Laos police demand £500 a head to save refugee children from death

A JAPANESE organisation dedicated to helping North Korean refugees fears that paying a ransom to free three children from a prison in Laos could lead to a "bounty hunt" among police operating along the border with China.

The three children, a boy of 12, his 14-year-old sister and another girl of 17, have been visited by officials from the North Korean consulate in Vientiane and could be executed for "betraying the party" if they are repatriated.

They were arrested 14 weeks ago crossing the Mekong River into Laos with the intention of continuing on to Thailand and, ultimately, starting new lives in the United States. Their three-month prison sentences have concluded but they remain incarcerated. Police have demanded payments of 500 per child for their release.

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"Groups like ours are short of resources and we are very concerned that paying bribes or bounty money could set a precedent that would see Laotian border police hunting down North Korean refugees," said Kim Sang Hun, an international human rights volunteer from South Korea. "500 is a lot of money by local standards."

Hiroshi Kato, the chairman of the Tokyo-based Life Funds for North Korean Refugees, met the children in the prison and said they were "in a panic" after the visit by the North Korean consulate staff, who threatened they would be severely punished when they are repatriated.

"Under North Korea's criminal code, a sentence of 11 years forced labour is possible, although they could also be sentenced to death," he said. That likelihood is increased as the children have already stated they were trying to reach the US, which makes their actions political offences against the party.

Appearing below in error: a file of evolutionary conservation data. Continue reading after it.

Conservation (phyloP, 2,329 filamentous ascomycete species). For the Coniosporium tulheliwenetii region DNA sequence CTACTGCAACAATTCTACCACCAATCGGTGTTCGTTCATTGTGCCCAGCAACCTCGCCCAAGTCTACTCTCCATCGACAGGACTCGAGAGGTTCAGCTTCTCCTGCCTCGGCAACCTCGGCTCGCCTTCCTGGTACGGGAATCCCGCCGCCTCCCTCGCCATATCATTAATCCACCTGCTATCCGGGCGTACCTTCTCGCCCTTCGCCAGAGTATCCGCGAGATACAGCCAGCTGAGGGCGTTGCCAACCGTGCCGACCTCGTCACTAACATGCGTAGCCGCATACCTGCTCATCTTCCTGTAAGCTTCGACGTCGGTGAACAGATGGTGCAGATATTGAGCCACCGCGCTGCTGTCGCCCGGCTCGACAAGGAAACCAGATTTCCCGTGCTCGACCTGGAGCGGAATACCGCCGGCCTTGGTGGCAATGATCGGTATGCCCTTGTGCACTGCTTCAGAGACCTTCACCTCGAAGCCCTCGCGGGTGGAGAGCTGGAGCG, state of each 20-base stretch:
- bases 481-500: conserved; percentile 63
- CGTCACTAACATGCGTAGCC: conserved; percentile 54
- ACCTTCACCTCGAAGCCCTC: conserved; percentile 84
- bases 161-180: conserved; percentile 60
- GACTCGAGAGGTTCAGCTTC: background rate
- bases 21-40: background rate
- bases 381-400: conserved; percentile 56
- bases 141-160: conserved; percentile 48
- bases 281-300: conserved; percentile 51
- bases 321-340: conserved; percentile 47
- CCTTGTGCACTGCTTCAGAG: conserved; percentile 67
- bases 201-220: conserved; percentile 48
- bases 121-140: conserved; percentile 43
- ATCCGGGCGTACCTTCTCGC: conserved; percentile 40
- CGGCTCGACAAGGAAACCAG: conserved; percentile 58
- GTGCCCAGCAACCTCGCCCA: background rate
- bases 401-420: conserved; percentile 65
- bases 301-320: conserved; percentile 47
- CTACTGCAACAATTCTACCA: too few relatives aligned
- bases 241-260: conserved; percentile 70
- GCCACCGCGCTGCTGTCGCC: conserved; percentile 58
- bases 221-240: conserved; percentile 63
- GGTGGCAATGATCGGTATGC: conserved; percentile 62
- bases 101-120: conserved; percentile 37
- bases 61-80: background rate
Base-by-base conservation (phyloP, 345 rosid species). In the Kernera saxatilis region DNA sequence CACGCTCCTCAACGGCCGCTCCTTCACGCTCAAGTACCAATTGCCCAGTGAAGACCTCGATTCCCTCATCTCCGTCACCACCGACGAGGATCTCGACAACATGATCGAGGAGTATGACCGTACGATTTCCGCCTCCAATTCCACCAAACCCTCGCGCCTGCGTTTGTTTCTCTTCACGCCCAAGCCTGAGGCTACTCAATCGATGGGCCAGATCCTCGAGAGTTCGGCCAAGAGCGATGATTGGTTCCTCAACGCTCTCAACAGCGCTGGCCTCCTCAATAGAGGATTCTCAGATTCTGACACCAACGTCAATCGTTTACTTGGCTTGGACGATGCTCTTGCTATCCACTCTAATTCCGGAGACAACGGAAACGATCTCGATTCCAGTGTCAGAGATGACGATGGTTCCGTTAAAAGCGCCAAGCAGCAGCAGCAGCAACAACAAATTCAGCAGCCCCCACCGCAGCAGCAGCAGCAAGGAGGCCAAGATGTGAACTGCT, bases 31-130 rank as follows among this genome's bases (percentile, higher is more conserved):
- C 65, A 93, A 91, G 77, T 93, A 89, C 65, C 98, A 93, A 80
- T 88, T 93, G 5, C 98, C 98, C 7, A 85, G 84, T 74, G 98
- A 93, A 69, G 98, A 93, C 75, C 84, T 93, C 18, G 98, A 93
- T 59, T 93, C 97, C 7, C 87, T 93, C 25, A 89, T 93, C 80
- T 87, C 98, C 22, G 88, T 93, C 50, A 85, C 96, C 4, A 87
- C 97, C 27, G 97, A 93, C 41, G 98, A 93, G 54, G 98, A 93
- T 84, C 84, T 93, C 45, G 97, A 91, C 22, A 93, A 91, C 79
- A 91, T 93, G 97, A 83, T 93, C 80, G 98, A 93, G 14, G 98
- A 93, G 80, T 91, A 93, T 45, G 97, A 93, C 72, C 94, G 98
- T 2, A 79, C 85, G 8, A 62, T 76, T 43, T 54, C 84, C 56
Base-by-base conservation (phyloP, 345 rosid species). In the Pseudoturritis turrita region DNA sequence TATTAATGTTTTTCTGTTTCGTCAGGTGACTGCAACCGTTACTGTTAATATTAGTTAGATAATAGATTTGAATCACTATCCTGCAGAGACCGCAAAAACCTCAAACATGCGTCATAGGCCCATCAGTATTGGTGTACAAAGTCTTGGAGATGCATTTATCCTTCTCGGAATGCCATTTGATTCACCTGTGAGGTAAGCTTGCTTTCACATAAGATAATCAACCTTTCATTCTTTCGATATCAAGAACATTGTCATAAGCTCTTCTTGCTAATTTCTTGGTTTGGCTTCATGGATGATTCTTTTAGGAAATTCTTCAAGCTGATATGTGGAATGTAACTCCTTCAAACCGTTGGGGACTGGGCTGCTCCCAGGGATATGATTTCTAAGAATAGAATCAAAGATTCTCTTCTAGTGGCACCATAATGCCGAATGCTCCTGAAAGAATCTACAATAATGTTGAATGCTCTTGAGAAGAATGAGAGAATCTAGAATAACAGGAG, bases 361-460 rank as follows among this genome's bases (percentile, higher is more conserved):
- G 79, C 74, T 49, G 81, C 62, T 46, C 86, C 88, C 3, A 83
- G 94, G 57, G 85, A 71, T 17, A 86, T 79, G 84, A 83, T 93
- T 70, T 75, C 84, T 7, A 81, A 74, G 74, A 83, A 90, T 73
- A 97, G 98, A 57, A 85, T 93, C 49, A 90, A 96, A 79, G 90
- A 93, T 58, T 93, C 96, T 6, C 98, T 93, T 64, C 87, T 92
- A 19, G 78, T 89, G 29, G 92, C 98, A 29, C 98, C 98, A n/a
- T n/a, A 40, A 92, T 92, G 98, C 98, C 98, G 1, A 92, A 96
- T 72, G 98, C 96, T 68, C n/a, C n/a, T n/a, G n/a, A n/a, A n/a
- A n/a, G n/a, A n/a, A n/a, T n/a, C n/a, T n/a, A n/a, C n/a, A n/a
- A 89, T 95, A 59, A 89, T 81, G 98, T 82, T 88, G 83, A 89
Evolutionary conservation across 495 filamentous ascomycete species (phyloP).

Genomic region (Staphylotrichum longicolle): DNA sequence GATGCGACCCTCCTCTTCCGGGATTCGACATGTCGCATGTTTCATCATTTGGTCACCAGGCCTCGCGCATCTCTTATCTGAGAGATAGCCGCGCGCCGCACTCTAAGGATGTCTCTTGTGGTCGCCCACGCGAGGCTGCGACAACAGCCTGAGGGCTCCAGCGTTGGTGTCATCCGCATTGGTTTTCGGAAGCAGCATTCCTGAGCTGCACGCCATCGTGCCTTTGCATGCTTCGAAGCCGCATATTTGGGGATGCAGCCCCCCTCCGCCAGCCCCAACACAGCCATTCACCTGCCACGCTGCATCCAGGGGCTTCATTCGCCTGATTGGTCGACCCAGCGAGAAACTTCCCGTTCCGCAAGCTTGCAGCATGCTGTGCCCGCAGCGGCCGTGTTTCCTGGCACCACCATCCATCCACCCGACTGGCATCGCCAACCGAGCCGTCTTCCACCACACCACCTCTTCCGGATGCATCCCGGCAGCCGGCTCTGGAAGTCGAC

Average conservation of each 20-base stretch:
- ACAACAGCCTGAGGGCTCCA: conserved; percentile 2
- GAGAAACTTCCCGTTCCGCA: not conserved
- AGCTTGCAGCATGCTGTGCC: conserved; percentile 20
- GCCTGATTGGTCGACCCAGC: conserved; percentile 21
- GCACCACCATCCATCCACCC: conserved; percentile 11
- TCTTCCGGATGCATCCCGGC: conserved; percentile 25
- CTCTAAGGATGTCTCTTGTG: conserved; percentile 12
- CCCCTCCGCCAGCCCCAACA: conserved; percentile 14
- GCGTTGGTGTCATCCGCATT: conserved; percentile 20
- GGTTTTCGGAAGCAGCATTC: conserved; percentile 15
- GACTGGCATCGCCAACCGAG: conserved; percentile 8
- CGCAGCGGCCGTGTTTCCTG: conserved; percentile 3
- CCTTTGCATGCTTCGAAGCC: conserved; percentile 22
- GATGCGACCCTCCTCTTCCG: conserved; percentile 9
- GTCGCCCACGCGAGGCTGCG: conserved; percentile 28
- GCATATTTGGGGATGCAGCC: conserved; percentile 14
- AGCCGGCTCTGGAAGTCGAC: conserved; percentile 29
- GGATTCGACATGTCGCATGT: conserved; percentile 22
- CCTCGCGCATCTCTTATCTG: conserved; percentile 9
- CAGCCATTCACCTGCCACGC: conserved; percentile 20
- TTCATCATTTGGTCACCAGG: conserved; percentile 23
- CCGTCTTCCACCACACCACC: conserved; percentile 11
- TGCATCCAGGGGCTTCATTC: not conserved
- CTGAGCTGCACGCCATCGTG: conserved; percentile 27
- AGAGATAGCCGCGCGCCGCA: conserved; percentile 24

Mr Kato was critical of other governments that have failed to intervene, saying the South Korean embassy is only interested in helping defecting party officials or members of North Korea's military, the US refuses to get involved out of fear that it might make the situation worse and Japan's foreign ministry is "awaiting developments."

"I am not sure why the South Korean government is so cool towards this humanitarian issue," he said.

Letters by the three children have been brought out of the prison, with Kim Hyang, 14, pleading, "I am writing this letter as the last chance of a drowning person who will clutch at a straw.

"The North Korean embassy interrogated us and took down all the information on 6 April," she wrote. "We are unfortunate children who came here in search of freedom and are now at risk of losing our lives.

"If any person can give us that freedom, we will remain grateful for the rest of our lives. We can accept anything except going back to North Korea."

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Kim's mother died of starvation in 1999 and they were turned out by relatives when the famine worsened before crossing into China in 2002 and surviving by begging. Choi Hyang-mi, 17, fled North Korea with her mother and younger brother after her father's death. Her mother was caught by human traffickers in China and, along with her brother, have not been located.

Choi told Mr Kato that her dream is to become a designer in the US.

Appealing to the government of Laos to release the children into the care of Life Funds for North Korean Refugees, Mr Kim said, "This is not just a case of the life or death of three abandoned children; it is a very grave case of international justice, humanitarianism and international law being challenged by the government of Laos.

"Is the world community going to tolerate such defiance or stand up to uphold justice," he asked.

"We are calling for the strong determination of the international community to uphold human rights and protect refugees everywhere."